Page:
“Mummy!” she said, with mock horror rippling across her angelic face. “Don’t be SILLY. Mummies DON’T go to WORKS. They stay at home with the children and they look after them and make their lunches and wash their clothes!”
My feminist heart promptly back-flipped, stopped, and turned black.
Shit. SHIT! HOW THE FUCK have I produced a child who would utter these words to me? Where have I gone wrong? I should have gone back to work! I should have shown them a better route for women! I should have read them The Female Eunuch EVERY night before they went to sleep instead of The
fucking Singing Mermaid! SHHHHIIIIT!
I’m a full, badge carrying, feminist for life
I was borne unto a feminist, and as I slithered out of the sunroof on a cold February day, I came out carrying my feminist badge for life. SURE, for the sake of boys between thirteen and twenty I hid it rather spectacularly behind some VERY tight jeans, 5 inch heels and a chicken filleted bra, but I always KNEW, in my heart, that I was a feminist, and I have always been very proud of that fact.
I’ve read a lot, and my mum talked a LOT about feminism to us whilst my Dad clutched a crossword to his chest in the next room. For me, it just Made Sense. If we, as girls and women, weren’t equal, then we bloody well should be. And that basically was the start and end point of my feminism; that I, and other women around me, should be equal to our male counterparts.
When you have children though, things change. BIG TIME. Not only do women find themselves most often being the primary child carer (usually by virtue of having given birth, and breastfeeding and The Bond) but also the party who – with a heavy dose of assumption – will give up work for at least 9 months, if not permanently, whilst the children are young.
Of course, at these coffee mornings and baby groups you make friends, albeit according to the age of your children, instead of likes and interests or your work. You become ‘Maggie’s Mummy’ instead of YOU, ‘Kate’. Random strangers call you Mummy, and talk to you via your child. And any chat you have, with friends or strangers, focuses on your child-rearing, how much you are sleeping and whether they are feeding from your breast or a bottle. The only reference or enquiry to your pre-child career life is ‘when are you returning to your JOB?’
Being at home with children isn’t work or a job. Or is it?
Because being at home with children isn’t work or a job. It’s seen as tantamount to sitting on your enlarged, post-partum backside, scoffing biscuits and cakes into your mouth and watching Jeremy Kyle all day whilst deliberating how many times you can do the phone-in on This Morning.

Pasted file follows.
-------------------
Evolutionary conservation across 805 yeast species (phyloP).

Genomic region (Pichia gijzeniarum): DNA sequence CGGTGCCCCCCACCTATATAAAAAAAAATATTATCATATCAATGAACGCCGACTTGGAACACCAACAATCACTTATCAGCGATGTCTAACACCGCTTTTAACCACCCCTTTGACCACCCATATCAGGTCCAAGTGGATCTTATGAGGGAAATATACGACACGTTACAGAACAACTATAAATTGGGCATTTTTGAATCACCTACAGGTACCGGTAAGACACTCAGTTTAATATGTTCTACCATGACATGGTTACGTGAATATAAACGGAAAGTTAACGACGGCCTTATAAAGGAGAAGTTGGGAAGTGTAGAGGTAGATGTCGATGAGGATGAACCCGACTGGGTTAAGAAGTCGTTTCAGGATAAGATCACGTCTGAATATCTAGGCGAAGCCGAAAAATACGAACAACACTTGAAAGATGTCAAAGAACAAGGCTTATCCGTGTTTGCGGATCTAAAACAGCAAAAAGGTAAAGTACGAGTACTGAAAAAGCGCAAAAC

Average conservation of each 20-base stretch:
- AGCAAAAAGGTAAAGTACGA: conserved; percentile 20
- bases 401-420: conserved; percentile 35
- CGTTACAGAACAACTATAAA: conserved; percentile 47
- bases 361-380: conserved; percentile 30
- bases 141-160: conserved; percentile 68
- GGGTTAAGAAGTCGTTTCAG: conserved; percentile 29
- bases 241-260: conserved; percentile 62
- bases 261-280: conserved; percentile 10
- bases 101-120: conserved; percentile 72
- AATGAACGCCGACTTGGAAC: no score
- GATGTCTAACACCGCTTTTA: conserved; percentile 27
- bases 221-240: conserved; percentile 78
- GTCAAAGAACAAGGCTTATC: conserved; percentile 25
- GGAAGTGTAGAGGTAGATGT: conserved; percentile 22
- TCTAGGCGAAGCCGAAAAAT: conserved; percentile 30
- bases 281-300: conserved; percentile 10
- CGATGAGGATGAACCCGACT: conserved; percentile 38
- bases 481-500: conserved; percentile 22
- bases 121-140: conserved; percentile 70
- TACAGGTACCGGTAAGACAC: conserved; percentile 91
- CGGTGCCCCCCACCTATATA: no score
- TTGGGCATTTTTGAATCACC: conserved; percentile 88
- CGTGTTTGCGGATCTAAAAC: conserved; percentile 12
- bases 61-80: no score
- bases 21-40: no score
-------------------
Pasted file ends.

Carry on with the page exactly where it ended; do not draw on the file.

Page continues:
We are so conditioned to only be seen as ‘Mummies’ that even in your peer group of other Mothers this will happen – it took a full SIX MONTHS for my second NCT group to have the ‘work’ chat and it transpired we have an Army Officer, Aeronautical Engineer, Biologist and Astrophysicist amongst us. Who would have known when the conversation, up to that point, only focused on sleep deprivation, time out procedures and baby-led weaning while singing nursery rhymes with a foggy brain? At times, we are our own worst enemy.
There is such little value placed on women in the home, caring for children in these young, critical years. We are told all the time by the press and government that children who stay at home with a parent (MUM, wink wink) fare better socially and academically. We are also told that children who have both parents who work are more successful as adults. We are told that nursery is a BAD environment for developing young minds; but that children who start education earlier will pitch better against their Chinese peers. I could go on, but it makes me want to put my head in the oven. ARGH!
It’s all a load of bollocks
Of course, it is all a load of bollocks. Every family is different, and every child is unique. There is no right or wrong way to navigate parenthood (aside from the obvious) and the best thing to do is to do the best thing for your family. And YOU. Because as long as YOU are happy with the decision and role you take within your family unit, that is the best example you can give your children.
My four year old has her opinion of ‘Mummies don’t go to Work’ because I don’t go out to ‘work’ every morning, in an office, on a train, and drink coffee. That’s her understanding of ‘going to work’. Her understanding of ‘being at home’ is fun, and playing and lunches and sorting out the laundry. Because that’s what she sees. She doesn’t view it as work because well, that’s just home, isn’t it?
However, that doesn’t stop me from taking a short intake of breath whenever she talks about the roles that my husband and I play in her family. It’s a sharp reminder to me that we need to counterbalance and discuss things like how Mummy USED to go to work in an office on a train and now we have created The Motherload®, she sees me in my office in our house and sees me typing away furiously, with a furrowed concentrated frown on my face and she knows that ‘Mummy Is Working’.
Mummy IS working!
But importantly, we talk about the work that Mummy does IN the home to make our lives easier, and enriched and clean and all of those things that housework and caring for children brings, and how that has the exact same value to it that Daddy’s work has in his radio station every day. And little by little, we readdress that balance in her understanding, and show her that women’s work isn’t invisible, and that Mummies not only work EVERY DAY, but that their work is as important and valued as any other person’s.
I might sneak a couple of paragraphs of How To be A Woman into her bedtime reading though, just in case. I’ll save The Female Eunuch until she is 5…
Enjoyed this blog? Read more here:
Image credit: Kate Dyson